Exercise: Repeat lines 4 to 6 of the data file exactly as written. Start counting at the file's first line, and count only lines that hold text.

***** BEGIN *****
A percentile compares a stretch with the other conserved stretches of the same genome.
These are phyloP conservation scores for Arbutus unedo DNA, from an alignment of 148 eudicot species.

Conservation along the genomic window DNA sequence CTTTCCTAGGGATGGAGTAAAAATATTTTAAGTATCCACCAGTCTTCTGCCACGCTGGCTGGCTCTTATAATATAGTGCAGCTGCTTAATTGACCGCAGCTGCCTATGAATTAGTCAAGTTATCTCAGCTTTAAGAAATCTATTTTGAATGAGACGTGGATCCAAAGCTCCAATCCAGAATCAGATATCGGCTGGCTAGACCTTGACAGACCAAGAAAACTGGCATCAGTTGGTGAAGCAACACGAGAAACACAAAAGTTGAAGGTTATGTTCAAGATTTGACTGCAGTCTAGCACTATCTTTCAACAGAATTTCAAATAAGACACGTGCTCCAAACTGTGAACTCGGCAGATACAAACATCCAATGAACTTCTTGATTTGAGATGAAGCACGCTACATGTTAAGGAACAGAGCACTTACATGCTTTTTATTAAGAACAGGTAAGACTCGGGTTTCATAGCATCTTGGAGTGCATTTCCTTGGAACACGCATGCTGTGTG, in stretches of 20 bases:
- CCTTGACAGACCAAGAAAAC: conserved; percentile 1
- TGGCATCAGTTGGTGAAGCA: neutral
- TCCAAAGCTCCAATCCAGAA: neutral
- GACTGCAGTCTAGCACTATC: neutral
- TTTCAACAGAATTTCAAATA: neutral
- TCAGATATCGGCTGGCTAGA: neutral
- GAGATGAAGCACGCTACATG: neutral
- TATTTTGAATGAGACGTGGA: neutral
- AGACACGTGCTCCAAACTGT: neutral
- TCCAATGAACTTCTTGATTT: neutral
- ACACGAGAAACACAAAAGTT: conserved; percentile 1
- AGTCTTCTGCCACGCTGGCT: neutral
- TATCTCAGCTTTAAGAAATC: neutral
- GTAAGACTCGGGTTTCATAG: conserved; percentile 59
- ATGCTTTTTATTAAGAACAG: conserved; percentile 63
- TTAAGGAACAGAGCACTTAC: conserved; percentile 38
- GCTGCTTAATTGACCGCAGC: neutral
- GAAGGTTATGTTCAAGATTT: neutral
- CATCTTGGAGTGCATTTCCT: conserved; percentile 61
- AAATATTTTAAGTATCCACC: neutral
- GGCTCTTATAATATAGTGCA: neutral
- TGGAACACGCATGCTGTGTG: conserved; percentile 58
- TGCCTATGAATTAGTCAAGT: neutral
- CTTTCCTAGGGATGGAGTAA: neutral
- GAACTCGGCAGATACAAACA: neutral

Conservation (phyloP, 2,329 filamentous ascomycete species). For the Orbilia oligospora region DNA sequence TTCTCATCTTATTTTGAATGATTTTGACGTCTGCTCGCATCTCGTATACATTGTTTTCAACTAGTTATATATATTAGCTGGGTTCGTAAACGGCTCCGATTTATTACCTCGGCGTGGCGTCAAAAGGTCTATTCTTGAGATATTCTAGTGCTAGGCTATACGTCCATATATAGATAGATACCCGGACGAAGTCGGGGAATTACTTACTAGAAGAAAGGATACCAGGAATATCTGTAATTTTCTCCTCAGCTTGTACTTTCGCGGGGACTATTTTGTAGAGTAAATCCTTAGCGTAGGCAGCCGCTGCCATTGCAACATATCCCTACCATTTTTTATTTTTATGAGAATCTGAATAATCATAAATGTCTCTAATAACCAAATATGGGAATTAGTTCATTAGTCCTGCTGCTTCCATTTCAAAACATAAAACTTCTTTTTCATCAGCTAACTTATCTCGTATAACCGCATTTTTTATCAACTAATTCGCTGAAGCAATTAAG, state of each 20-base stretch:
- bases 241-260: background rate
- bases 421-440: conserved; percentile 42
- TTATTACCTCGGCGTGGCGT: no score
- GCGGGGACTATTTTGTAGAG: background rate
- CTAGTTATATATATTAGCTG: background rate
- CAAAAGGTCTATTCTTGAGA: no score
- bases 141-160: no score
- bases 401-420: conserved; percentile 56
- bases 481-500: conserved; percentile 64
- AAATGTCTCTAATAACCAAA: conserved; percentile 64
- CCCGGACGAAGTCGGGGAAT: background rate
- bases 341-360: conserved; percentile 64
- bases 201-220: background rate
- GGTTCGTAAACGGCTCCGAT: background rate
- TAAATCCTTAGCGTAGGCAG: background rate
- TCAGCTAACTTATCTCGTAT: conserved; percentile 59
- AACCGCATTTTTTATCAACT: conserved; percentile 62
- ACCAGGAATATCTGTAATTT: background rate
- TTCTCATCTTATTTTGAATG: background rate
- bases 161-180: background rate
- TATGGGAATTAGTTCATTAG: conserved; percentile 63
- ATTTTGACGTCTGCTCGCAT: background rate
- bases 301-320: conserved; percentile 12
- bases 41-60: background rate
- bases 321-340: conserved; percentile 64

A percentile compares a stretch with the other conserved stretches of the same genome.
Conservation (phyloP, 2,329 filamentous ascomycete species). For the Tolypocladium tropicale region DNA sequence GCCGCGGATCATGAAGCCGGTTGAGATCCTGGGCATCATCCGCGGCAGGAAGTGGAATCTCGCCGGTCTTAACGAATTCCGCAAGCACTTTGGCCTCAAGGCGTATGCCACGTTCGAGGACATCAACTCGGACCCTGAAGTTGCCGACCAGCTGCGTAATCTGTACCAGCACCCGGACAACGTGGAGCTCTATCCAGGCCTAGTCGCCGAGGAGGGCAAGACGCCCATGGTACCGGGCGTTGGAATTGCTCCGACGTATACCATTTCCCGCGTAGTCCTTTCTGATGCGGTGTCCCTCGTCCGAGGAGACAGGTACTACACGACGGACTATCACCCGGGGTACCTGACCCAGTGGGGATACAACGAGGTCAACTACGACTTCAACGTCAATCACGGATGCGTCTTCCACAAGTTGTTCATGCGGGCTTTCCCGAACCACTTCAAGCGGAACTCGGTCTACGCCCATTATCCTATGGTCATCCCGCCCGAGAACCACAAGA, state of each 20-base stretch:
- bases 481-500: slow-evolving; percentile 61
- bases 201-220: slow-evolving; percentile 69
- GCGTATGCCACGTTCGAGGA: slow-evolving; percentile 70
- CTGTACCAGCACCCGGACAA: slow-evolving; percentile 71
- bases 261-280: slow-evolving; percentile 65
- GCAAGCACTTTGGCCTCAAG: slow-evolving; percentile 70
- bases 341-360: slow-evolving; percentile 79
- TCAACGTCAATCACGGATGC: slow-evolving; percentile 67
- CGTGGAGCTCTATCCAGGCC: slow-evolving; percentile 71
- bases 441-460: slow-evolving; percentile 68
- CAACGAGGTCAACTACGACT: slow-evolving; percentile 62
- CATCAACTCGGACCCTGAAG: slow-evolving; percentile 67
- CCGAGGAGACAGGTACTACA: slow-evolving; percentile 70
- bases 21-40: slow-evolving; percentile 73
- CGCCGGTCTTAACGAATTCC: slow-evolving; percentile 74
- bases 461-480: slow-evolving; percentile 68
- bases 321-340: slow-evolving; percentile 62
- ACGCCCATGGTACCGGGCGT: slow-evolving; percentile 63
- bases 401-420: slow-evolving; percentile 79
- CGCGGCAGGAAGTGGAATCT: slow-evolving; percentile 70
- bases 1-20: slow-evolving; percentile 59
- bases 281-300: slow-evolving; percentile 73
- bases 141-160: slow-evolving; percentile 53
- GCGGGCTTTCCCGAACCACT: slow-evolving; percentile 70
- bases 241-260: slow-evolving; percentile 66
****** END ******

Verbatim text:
- CCTTGACAGACCAAGAAAAC: conserved; percentile 1
- TGGCATCAGTTGGTGAAGCA: neutral
- TCCAAAGCTCCAATCCAGAA: neutral